With a rich avifauna of more than 350 species that includes 29 endemics, the island of Sri Lanka is one of southern Asia's most popular birding destination. This new field guide provides full coverage of every species on the Sri Lanka list, including most vagrants, with particular emphasis placed on endemic species and races. Detailed text highlights key identification criteria, along with accurate colour maps. Packed with spectacular and detailed plates by leading bird artists such as Alan Harris, Tim Worfolk and John Cox, "Birds of Sri Lanka" is the definitive identification tool for the visiting birdwatcher and another majestic addition to the Helm Field Guides series.
Deepal Warakadoda is Sri Lanka's leading ornithologist. A tour leader, photographer and conservationist, Deepal made his name with his stunning 2002 discovery of the Serendib Scops Owl in Sri Lanka's Sinharaja Forest. This owl was a species completely new to scienc – the holy grail for any birdwatcher.
Richard Grimmett and Carol and Tim Inskipp are widely respected as the leading experts on the birds of southern Asia. Their major work was the epic Birds of the Indian Subcontinent, from which has sprung several highly acclaimed field guides.
"[...] The artwork is generally of a very high standard and, where appropriate, distinctive plumages and races are shown. The races illustrated are of course those that occur in Sri Lanka rather than elsewhere in the Indian Subcontinent. For species often seen and identifiable in flight, such as larger waterbirds, shorebirds, raptors, and seabirds, there are good flight illustrations. Birds of Sri Lanka is an excellent piece of work and a true field guide, fitting neatly into a large pocket or small bag. In conclusion then, this is the crucial guide for anyone intent on birding on the beautiful island of Sri Lanka."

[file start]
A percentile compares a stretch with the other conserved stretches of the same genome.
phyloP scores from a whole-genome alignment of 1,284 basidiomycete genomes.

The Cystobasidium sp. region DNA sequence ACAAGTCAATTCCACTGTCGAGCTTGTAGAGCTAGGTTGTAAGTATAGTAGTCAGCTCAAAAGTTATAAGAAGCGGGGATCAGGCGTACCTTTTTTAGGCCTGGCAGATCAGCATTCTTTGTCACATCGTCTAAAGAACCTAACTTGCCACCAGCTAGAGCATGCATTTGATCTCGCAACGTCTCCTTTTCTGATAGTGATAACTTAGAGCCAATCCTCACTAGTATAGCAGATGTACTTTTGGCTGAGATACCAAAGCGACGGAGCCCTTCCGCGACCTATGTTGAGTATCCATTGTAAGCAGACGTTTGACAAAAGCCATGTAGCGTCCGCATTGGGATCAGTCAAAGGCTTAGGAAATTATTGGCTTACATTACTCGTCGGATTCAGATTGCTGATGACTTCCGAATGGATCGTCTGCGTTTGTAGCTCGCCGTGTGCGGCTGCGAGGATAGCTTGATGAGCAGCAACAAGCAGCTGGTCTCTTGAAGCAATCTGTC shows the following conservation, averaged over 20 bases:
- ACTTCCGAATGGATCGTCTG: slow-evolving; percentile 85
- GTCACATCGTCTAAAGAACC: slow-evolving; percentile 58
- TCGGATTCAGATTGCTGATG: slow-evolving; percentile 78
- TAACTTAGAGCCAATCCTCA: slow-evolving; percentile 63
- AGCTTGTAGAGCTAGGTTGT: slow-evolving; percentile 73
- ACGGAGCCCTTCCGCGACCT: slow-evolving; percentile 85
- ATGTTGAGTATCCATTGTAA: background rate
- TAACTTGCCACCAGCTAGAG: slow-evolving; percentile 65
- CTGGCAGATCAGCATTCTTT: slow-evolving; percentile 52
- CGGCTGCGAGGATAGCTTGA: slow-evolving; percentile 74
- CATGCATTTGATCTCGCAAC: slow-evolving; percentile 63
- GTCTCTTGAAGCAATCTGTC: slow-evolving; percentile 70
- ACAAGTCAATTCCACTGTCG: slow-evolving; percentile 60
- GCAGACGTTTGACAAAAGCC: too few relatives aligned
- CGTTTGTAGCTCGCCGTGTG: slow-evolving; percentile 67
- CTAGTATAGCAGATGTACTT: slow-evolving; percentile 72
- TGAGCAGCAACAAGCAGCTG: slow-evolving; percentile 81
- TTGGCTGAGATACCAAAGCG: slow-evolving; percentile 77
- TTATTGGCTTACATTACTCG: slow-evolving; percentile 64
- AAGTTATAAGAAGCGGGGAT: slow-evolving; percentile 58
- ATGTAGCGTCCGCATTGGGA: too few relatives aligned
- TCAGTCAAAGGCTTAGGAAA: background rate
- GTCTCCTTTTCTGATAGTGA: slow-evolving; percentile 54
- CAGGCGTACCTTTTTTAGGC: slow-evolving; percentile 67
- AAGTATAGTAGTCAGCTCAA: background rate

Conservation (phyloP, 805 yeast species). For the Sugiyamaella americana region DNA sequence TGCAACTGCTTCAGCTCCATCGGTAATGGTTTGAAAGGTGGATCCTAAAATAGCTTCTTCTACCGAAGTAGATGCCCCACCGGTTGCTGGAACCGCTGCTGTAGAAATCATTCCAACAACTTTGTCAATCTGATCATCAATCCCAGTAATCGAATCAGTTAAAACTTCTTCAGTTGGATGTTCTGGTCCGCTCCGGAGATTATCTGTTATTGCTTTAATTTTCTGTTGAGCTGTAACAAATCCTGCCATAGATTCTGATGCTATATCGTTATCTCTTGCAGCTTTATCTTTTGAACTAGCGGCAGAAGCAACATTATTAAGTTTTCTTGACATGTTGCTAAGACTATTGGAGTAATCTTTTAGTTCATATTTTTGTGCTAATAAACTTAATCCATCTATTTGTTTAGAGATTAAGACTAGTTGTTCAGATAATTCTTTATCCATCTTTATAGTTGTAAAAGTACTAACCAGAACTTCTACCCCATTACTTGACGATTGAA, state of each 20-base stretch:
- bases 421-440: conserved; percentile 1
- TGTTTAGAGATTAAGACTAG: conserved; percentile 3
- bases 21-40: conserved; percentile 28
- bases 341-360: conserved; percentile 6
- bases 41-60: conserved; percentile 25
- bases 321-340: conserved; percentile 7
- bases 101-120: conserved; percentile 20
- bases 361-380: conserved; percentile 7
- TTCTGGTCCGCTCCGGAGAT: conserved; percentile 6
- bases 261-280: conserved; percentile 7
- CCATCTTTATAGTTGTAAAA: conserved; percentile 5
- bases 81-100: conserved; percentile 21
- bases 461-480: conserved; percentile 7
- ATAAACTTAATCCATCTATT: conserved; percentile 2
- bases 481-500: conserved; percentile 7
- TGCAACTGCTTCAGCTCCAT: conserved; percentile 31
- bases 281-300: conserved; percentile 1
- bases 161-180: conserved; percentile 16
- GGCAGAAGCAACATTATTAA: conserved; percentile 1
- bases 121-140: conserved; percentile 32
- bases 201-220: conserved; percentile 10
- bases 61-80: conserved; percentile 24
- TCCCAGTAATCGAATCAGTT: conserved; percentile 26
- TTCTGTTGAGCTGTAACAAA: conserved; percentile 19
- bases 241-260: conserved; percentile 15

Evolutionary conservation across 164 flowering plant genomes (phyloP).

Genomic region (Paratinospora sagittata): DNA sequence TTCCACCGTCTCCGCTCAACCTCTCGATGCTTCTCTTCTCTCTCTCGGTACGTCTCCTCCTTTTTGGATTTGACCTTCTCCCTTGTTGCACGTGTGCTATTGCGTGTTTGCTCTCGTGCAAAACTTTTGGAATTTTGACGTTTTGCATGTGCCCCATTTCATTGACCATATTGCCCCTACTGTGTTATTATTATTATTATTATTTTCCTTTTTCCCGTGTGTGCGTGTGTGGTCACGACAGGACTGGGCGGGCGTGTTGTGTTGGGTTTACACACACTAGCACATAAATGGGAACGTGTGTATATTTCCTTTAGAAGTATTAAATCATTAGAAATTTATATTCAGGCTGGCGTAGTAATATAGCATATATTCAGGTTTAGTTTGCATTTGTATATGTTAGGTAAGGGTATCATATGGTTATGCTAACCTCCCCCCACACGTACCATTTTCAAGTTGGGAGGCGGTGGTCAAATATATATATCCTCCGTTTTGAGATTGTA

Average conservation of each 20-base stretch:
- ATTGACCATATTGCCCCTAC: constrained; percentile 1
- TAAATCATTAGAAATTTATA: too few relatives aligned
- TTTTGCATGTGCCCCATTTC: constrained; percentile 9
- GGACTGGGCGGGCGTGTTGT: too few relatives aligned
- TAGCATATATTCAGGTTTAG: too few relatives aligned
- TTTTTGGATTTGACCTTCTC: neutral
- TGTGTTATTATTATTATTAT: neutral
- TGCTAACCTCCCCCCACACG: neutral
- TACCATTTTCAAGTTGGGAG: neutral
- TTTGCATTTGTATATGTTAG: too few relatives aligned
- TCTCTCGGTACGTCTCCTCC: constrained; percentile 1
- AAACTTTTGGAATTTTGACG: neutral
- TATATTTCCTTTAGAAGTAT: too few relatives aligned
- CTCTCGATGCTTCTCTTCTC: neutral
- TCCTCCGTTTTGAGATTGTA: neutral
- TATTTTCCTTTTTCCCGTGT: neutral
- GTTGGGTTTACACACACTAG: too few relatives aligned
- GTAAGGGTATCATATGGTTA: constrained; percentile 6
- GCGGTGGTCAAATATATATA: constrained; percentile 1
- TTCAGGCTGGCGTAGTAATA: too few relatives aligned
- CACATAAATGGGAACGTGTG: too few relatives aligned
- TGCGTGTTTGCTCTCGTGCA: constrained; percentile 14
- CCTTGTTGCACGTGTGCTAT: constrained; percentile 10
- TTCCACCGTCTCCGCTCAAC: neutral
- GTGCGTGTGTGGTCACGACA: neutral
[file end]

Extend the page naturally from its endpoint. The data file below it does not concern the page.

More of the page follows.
– Frank Lambert (10-04-2012), read the full review at The Birder's Library
"[...] This book will appeal to anyone with an interest in Sri Lanka’s birds, and is a must if you are travelling to this delightful island. I won’t be giving up my copy of Henry just yet, but my baggage just got heavier."
– Peter Kennerley, British Birds